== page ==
An email acquaintance who works with business rules at a large European financial institution sent me an interesting question today. In it he said
I think that some degree of redundancy between UCs[Use Cases] and BRs[Business Rules] are needed, because if all BRs are extracted from the UCs (and not shown there anymore) it would become very hard to understand the UCs and to get them accepted by the business people.
I think this is the key reason I prefer to talk about embedding decisions in use cases rather than rules. A decision is pretty easy for a business user to understand and the list of business rules that must be followed to make the decision can be externalized and referenced fairly easily. For instance, you might identify a decision in a use case like “approve loan” or “select cross-sell offer” and might identify that these things are driven by a collection of rules. The use case is still perfectly clear, even though the rules are externalized.
If you just try and reference rules from steps I agree you might have a challenge but even then I am not sure I would use redundant information to solve the problem. Instead I might use descriptive names for business rules/policies or better yet for a group of rules/policies and still refer to them. The details would be elsewhere but the use case would be clear. For instance, a use case step might talk about the rules to be followed in the user interface but want to externalize them. You could group the rules into “Website accessability rules” in the rule catalog while using the group name in the use case. Again, the use case is clear without having redundant business rules information.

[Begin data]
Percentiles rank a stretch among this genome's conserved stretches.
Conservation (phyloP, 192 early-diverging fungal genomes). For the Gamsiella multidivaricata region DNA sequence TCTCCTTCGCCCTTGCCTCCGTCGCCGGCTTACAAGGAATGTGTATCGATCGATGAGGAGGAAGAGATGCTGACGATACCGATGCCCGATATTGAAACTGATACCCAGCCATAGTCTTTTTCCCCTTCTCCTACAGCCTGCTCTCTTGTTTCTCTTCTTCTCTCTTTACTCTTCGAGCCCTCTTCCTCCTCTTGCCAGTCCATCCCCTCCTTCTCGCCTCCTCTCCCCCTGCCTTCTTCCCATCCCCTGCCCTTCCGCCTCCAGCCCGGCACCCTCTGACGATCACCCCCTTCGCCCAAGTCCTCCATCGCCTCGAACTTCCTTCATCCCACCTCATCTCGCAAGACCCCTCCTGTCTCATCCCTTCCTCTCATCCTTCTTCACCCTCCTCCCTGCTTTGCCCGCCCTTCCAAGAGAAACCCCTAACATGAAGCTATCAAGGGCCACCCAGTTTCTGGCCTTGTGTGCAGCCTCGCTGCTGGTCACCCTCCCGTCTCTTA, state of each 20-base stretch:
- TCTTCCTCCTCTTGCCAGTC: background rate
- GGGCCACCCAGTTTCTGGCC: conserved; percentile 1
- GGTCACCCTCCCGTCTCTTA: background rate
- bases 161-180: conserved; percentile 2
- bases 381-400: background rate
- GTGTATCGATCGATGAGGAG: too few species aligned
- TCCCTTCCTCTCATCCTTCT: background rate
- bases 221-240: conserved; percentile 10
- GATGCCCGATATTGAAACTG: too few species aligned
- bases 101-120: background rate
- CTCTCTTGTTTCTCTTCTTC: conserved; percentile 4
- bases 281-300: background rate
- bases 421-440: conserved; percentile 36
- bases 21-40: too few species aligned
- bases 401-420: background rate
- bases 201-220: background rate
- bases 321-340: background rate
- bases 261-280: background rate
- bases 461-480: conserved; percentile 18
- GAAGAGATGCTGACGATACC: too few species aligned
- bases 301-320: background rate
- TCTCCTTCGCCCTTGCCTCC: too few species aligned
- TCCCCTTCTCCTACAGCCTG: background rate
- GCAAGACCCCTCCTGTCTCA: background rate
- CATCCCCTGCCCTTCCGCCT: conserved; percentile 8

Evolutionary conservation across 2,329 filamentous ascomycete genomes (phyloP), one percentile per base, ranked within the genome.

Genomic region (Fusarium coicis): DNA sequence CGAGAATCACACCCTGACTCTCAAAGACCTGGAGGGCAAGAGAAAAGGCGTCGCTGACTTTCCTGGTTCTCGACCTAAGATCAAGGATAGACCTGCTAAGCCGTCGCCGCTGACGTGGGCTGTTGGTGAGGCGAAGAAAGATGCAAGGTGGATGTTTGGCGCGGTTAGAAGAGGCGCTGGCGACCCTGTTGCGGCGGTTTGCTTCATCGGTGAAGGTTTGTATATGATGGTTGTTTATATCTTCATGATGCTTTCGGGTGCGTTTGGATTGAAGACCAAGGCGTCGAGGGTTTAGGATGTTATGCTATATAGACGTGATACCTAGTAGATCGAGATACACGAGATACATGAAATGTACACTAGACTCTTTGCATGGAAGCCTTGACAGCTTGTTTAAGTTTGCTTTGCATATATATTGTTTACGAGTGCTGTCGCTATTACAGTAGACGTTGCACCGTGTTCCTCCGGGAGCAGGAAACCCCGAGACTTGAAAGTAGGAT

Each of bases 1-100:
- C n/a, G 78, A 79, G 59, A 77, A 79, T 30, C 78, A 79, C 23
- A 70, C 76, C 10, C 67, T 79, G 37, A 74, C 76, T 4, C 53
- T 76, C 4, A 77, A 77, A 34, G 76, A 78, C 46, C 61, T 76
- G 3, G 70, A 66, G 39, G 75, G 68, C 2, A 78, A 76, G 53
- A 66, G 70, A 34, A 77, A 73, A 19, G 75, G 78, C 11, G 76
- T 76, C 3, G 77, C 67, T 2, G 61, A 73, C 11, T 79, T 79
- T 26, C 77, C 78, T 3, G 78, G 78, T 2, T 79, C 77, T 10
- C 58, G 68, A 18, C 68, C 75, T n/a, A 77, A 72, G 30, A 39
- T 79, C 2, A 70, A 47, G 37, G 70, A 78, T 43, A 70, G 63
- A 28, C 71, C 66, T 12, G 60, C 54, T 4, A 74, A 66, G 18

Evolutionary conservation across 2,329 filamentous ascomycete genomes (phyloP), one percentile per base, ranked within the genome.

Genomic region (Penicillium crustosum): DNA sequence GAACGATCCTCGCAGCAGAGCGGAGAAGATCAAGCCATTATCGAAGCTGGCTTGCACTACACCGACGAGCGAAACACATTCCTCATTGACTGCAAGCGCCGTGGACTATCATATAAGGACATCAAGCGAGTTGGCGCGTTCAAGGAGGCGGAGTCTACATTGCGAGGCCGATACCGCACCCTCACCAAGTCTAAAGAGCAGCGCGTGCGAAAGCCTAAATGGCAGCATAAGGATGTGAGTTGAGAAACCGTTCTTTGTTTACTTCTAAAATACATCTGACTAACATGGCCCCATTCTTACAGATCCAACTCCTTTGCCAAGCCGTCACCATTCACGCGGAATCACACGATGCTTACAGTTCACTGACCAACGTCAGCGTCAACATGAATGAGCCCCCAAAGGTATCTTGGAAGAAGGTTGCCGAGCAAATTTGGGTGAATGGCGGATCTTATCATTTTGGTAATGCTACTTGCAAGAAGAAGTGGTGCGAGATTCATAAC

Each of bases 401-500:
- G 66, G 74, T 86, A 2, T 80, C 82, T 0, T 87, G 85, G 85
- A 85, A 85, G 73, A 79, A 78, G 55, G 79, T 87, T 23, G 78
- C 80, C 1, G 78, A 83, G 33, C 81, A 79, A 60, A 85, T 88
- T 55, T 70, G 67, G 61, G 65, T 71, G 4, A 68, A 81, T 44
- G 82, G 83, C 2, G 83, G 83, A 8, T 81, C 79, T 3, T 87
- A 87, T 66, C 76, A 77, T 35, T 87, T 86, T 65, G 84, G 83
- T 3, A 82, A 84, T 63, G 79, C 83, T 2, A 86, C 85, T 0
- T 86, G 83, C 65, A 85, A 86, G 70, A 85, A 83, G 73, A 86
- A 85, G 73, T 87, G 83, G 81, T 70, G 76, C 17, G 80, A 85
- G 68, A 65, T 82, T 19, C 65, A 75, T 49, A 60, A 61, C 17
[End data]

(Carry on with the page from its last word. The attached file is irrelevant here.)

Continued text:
I have started building out an entry on business rules and requirements on the wiki and your input is welcome there as elsewhere in the wiki.
Technorati Tags: business rules, requirements, question, use cases
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When I think of the relation of rules and use cases, what I find is that use cases have internal decision points, that when a scenario is run the decision must be made if the normal path or an alternative path should be taken. I have found that real business rules usually form the basis for this path decision.
Overall, relating the two is about how you name things and cross-reference them. Use Case’s will have recognizable phrase names, but naming rules is not so straightforward. Some people don’t like to name them, but I have used Barbara van Halle’s naming method, and used those names to xref from their use in a Use Case to where the rule is separately captured/managed.
Now, when you have hundreds/thousands of rules (a volume level I have not worked with yet), I don’t know if names like “Minimum Age Constraint” will work. I also know you will start to group rules into rule sets (perhaps better to be called Decision Sets?) which I think you would have to name.
What has been your experience in managing large numbers of rules?
Do you know Tom Debevoise? he is blogging on this topic today as well, from a BPM perspective.